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How far would you go to help a co-worker(s)?

Discussion in 'Journalism topics only' started by exmediahack, Apr 15, 2010.

  1. exmediahack

    exmediahack Well-Known Member

    First, a big 'thank you' to all of you for your thoughts and advice as I was fully expecting to get canned in January but - through attitude, not griping (publicly) and learning new skills, they are keeping me around for another 18 months.

    My newsroom (I've been out of sports but I work in broadcast, print and online) is going to tons of platforms now. I have trained myself to be competent - but not quite masterful - of all of the new platforms. The output I'm cranking out is at a high level and management has even acknowledged this on formal reviews.

    However, we have some "old dogs" who are refusing/struggling to learn new tricks (blogging, online, etc). The company has fired/is firing people who, while strong and competent in the print end of it, put up too much resistance in the online/blogging part.

    I want to tell some of these co-workers to spend just a half hour each week learning some new skills. How far would YOU go to try and help them? Or would I be better off just trying care of my own business -- as I have been?

    I am a bit torn on this. My natural disposition is to help others, especially for people who have, from time to time, helped me. Yet if they get canned - and I keep my job - while that would benefit me, I also know that the extra workload would get dumped on me.

    Thoughts? Thank you all.
  2. Ace

    Ace Well-Known Member

    I would offer to help them co-workers learn new skills if they show an interest.

    I am sure most of them are hoping they can use their ignorance as an excuse not to have to bother. Screw them.
  3. JimmyHoward33

    JimmyHoward33 Well-Known Member

    I'd say if the genuinely want help and want to learn, then I'd help them. If they're looking for you to do the work for them so they don't have to learn, absolutely not.
  4. JakeandElwood

    JakeandElwood Well-Known Member

    As long as it doesn't encroach on your own work, offer to help out. If they don't want it, just move on.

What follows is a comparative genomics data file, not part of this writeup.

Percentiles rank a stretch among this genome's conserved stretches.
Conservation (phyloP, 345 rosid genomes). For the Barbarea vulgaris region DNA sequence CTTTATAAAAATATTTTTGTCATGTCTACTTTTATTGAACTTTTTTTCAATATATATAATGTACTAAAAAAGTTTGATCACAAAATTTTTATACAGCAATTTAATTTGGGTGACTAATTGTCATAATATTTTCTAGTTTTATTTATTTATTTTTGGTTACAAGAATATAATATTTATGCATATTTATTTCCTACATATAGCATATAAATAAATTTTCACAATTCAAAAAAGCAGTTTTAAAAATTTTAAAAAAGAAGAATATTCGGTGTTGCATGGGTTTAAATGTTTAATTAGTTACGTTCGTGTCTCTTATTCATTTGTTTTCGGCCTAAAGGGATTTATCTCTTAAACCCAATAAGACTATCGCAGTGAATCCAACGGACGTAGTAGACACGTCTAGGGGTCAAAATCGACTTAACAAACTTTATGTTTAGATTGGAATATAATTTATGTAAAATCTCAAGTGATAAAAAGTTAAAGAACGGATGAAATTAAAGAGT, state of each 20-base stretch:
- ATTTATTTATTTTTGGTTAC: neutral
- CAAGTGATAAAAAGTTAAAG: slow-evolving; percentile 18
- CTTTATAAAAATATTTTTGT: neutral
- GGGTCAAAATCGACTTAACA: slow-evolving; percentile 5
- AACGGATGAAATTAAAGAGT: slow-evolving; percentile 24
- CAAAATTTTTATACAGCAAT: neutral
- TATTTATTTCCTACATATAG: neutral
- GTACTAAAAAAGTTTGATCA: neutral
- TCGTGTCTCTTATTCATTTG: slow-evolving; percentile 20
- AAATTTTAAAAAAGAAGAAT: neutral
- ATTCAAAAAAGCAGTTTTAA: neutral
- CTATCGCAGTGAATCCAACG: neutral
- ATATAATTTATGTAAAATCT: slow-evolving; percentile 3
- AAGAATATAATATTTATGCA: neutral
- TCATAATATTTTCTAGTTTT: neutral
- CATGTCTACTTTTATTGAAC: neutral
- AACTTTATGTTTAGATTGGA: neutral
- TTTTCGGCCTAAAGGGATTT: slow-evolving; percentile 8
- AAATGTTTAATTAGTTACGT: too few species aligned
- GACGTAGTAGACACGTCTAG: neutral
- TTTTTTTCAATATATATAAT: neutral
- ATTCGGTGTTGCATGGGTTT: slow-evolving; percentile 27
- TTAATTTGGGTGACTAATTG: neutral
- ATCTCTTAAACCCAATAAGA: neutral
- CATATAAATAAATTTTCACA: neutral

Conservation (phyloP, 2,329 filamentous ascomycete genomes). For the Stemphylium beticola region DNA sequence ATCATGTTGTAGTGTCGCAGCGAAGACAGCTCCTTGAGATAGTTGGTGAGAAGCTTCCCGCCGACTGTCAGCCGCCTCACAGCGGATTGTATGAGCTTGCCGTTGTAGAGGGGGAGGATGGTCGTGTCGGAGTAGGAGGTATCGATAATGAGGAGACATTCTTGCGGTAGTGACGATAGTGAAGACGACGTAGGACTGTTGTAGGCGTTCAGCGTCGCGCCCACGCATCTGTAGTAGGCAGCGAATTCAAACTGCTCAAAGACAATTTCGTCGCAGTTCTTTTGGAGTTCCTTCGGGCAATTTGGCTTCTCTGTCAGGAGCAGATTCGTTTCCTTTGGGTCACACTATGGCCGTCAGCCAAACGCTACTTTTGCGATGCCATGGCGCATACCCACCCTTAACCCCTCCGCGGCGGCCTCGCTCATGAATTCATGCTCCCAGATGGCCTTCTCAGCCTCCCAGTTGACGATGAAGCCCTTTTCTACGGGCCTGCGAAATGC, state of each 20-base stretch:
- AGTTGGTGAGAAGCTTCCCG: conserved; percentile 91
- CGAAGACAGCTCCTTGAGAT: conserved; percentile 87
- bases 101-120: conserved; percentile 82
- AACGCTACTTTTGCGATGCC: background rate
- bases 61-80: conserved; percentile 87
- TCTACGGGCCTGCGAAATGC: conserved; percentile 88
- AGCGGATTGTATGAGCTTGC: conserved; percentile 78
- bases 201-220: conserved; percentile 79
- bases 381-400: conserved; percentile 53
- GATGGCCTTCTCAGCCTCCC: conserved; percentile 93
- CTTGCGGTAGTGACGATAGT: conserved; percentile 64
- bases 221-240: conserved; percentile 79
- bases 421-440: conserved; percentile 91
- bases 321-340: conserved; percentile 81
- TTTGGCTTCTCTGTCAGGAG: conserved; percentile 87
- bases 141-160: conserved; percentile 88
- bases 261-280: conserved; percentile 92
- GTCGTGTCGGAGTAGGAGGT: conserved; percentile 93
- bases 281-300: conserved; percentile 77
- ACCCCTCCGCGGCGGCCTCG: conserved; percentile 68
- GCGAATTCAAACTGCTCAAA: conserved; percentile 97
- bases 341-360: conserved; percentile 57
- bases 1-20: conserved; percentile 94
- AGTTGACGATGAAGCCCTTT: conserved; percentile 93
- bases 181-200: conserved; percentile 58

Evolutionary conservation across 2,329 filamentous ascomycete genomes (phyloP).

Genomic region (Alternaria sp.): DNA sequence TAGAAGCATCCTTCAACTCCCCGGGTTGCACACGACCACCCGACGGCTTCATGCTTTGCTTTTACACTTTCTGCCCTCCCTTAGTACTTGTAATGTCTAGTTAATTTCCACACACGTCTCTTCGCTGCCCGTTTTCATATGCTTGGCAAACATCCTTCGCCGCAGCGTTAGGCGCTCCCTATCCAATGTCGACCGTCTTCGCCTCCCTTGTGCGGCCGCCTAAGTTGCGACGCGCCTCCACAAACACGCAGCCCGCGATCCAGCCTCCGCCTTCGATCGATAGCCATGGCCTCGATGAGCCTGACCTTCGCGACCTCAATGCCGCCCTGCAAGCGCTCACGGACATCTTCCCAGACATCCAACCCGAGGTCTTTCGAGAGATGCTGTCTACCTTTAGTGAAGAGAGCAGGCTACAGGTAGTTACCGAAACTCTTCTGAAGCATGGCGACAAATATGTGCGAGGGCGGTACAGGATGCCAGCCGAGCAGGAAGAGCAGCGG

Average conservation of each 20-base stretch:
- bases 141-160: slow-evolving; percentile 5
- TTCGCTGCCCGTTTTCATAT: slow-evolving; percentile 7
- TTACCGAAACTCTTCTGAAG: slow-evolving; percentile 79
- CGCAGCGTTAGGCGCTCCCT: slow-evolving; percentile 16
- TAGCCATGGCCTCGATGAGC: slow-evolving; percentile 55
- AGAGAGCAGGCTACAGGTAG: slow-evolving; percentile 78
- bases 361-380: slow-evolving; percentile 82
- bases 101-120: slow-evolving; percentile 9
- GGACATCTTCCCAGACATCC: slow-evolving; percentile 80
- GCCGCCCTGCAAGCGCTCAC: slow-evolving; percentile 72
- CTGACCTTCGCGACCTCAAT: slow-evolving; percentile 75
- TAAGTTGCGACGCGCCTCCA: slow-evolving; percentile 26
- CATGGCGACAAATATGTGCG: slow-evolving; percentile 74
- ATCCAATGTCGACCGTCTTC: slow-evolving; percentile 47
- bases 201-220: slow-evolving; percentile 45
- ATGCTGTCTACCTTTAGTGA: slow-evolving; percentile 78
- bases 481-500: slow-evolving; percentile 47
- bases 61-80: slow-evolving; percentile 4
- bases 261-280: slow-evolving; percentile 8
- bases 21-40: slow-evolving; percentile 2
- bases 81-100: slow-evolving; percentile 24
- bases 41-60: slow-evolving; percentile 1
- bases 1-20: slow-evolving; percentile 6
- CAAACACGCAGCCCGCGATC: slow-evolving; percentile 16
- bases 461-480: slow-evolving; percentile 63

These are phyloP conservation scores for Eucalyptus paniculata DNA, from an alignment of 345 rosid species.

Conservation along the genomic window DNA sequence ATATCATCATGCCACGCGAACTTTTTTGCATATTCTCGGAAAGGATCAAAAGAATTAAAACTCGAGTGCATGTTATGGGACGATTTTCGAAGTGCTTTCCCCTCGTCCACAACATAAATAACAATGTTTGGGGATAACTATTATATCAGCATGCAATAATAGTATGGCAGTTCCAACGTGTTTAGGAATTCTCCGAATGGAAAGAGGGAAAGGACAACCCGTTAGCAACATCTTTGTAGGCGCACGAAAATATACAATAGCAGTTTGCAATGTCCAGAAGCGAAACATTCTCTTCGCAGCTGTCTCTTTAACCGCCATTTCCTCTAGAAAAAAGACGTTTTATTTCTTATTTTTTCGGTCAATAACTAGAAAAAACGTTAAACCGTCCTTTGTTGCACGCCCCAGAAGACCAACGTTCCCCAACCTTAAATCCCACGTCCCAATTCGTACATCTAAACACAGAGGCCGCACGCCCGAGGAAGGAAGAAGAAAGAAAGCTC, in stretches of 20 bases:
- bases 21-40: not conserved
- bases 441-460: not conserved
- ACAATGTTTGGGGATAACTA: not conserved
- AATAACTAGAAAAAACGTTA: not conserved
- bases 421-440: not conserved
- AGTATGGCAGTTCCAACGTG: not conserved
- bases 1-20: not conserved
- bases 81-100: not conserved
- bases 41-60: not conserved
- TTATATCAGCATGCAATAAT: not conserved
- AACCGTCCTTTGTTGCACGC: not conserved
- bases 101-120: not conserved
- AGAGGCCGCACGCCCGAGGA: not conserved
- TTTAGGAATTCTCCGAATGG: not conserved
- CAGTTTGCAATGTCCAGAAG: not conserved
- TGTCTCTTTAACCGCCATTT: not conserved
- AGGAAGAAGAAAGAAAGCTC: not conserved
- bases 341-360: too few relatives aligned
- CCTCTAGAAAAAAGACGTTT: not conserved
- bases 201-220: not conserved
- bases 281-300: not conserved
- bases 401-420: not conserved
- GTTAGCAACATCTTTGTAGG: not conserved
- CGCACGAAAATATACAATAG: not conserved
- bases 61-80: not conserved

5. WriteThinking

    WriteThinking Well-Known Member

    You should definitely help your colleagues to whatever extent you can.

    Not to sound cliche-ish or overly idealistic, but newspaper operations, at their best, really are studies in teamwork. And for now, you all are still supposed to be on the same side. The loss of this atmosphere in the newsroom environment -- what with everyone now looking out for themselves -- is part of the problem these days. Trust and helpfulness are missing.

    I'd contend that a helping hand with this type of new-tech stuff is what most of the people who don't do it are waiting for, and certainly, it is what they need. Ditto for most of the people who, right now, may seem like they don't want to do it, too.

    As for what it may or may not do for you or your future, you really can't tell what's going to happen then, anyway. I wouldn't bother trying to predict it, and the more you work on this stuff, either by yourself or with others, the more you will be preparing for it -- regardless of what happens.

    One other thing: The more people in the business who are suited, or who become suited, for new media and all the new ways of doing things these days, the less likely it just might be that this industry will keep on going down the drain. You know?
  6. SixToe

    SixToe Active Member

    Your older co-workers have the opportunity to learn.

    If they do not, forget 'em and do your job.

    I've been on both sides of this road. I knew whatever effort I put into some things wouldn't matter, and it didn't. I also saw co-workers busting their asses and still did mediocre work with little to no help or response from management except "Do more."

    Just do your job.
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